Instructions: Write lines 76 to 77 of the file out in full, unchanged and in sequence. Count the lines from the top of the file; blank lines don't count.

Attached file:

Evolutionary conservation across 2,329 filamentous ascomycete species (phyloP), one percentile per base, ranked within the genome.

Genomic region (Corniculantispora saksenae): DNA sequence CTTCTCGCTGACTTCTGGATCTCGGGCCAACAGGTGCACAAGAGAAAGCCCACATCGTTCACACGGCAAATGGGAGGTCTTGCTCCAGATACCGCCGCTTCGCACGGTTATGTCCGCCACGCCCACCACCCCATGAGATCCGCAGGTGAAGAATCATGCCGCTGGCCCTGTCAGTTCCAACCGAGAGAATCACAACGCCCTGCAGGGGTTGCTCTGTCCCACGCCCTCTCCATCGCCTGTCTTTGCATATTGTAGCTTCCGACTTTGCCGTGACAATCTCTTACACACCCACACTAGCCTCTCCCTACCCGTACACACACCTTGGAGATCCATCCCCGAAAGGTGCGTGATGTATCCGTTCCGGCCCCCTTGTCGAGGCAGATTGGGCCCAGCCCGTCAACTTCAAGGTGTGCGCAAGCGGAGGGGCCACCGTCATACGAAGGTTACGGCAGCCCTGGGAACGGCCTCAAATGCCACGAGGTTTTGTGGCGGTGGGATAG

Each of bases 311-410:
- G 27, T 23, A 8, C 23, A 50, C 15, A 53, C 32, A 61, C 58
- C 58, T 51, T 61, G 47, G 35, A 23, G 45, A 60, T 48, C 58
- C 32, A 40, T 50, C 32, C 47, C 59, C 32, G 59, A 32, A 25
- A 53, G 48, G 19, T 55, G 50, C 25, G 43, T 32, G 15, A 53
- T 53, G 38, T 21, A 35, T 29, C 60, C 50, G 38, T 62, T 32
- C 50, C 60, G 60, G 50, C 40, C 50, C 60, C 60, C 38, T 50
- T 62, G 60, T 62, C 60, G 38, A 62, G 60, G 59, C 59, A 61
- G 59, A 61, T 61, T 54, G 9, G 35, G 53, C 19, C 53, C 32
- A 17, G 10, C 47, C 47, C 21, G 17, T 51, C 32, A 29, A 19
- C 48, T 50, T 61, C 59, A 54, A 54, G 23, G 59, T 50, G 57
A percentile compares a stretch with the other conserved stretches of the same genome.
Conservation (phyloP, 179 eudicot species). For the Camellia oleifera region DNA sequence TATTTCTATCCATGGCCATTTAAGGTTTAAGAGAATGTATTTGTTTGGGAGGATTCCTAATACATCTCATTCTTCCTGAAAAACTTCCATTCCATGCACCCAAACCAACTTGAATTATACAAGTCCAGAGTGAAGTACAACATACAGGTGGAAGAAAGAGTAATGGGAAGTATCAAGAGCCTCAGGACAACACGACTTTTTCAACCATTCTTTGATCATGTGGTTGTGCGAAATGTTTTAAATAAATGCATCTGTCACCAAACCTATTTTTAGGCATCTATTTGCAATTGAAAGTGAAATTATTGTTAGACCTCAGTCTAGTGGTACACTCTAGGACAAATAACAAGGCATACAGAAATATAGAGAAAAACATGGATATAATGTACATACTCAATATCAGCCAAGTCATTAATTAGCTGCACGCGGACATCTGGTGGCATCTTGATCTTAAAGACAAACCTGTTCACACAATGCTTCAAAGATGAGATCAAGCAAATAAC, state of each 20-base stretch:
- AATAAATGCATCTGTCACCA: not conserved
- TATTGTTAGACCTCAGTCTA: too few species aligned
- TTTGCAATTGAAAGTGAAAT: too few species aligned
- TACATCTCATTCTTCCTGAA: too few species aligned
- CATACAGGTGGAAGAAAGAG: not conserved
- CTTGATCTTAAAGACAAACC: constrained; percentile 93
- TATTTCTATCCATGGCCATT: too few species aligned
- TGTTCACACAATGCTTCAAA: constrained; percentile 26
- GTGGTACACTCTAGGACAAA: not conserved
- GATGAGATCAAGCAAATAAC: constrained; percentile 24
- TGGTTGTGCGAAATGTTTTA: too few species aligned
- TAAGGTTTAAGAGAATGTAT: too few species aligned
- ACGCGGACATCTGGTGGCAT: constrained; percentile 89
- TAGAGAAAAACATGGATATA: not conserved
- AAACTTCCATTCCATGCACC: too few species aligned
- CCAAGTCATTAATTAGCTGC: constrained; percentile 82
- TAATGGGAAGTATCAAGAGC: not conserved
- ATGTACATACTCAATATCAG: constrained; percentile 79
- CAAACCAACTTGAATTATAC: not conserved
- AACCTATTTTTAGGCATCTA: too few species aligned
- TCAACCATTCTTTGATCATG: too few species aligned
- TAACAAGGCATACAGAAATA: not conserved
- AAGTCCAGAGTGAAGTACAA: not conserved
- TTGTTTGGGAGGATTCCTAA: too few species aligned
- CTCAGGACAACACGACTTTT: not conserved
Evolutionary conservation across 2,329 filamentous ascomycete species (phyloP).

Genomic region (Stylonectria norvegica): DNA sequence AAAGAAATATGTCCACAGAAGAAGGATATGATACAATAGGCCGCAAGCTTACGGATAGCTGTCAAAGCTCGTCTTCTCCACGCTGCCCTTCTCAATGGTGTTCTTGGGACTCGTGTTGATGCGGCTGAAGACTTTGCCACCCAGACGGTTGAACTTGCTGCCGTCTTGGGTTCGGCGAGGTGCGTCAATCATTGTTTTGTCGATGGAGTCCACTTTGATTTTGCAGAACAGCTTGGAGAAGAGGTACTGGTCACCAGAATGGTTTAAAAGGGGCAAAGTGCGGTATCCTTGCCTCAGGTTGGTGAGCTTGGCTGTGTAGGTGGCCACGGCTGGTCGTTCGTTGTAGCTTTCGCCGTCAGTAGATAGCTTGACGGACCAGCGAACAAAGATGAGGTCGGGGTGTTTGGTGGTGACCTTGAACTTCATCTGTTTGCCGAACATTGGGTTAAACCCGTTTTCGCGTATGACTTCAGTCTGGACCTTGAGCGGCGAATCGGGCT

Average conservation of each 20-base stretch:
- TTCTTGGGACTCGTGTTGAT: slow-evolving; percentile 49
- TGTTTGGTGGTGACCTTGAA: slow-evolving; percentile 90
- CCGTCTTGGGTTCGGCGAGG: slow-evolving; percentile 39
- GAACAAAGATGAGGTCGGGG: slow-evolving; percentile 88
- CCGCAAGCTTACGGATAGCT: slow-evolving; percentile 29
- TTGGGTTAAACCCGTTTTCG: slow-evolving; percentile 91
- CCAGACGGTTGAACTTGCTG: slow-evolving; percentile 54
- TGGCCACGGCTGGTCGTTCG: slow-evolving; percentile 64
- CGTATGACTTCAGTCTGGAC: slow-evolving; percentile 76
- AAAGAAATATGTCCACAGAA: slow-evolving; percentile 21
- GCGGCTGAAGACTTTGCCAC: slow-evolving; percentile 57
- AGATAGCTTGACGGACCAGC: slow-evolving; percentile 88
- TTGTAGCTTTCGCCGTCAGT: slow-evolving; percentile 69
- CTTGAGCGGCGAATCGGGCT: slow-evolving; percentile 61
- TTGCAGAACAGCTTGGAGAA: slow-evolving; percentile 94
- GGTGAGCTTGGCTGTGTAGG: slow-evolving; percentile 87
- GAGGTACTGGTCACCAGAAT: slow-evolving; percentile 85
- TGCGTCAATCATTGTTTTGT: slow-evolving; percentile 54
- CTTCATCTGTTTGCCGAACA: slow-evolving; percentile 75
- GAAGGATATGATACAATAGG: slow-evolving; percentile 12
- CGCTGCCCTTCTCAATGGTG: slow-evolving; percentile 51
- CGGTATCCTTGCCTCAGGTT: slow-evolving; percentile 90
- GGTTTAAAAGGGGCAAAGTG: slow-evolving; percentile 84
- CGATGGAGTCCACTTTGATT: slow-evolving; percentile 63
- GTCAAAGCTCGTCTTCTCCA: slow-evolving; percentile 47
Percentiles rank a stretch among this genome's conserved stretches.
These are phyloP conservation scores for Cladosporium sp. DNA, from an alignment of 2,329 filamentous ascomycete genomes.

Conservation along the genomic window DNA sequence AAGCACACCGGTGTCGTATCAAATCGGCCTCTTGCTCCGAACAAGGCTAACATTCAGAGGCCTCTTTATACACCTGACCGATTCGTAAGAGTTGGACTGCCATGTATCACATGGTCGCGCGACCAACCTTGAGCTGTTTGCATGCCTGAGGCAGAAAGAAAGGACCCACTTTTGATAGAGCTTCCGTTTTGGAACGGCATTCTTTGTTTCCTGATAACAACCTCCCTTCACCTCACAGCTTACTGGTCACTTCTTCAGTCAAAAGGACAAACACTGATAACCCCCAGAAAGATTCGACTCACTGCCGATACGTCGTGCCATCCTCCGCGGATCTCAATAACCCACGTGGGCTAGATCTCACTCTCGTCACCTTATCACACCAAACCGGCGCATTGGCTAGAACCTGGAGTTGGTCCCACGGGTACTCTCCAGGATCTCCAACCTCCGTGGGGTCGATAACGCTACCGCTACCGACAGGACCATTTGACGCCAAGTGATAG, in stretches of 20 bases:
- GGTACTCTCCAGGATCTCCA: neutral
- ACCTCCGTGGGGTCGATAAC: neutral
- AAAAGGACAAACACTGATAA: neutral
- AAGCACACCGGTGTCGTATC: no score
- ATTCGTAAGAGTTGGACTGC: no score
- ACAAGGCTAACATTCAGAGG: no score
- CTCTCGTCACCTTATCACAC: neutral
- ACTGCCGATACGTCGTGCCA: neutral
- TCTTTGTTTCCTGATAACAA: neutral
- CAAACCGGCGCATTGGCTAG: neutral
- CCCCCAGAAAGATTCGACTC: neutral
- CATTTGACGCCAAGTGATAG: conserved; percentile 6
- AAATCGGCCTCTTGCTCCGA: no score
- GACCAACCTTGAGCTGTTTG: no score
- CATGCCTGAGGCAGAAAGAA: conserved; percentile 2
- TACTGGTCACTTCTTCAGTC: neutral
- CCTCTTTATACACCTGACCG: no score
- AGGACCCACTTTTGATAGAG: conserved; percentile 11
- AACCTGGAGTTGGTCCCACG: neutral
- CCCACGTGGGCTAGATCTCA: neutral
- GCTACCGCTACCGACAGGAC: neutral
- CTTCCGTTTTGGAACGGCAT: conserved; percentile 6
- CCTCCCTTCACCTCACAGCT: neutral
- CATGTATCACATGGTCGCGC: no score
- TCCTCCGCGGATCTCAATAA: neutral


- ATTCGTAAGAGTTGGACTGC: no score
- ACAAGGCTAACATTCAGAGG: no score